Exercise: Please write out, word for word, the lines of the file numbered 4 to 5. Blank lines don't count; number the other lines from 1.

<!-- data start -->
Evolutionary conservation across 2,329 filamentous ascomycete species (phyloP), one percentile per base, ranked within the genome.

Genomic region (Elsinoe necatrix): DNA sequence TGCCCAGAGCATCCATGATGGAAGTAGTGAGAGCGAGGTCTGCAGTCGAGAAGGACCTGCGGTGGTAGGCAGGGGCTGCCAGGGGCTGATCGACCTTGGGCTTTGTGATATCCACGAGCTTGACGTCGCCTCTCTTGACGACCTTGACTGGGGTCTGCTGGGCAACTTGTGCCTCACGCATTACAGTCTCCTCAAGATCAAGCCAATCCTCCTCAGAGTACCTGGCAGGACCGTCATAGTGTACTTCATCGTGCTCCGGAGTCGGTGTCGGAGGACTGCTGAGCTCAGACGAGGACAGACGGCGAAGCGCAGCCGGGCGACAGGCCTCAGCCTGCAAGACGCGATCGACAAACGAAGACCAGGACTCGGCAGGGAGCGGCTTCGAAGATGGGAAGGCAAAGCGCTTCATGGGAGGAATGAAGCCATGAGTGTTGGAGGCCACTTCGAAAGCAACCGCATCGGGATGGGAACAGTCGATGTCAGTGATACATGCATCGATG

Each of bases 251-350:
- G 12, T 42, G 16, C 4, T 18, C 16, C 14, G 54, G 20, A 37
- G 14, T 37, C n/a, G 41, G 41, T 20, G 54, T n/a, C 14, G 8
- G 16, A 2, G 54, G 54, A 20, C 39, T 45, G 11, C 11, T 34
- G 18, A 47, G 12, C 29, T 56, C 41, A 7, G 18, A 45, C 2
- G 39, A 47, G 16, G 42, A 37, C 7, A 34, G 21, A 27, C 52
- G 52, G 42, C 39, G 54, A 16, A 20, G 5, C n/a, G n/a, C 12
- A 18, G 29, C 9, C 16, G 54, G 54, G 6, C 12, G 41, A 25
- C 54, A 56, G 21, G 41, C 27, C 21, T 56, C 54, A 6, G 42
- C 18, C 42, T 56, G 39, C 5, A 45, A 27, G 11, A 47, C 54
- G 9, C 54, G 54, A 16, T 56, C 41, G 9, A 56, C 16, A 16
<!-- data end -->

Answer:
- G 12, T 42, G 16, C 4, T 18, C 16, C 14, G 54, G 20, A 37
- G 14, T 37, C n/a, G 41, G 41, T 20, G 54, T n/a, C 14, G 8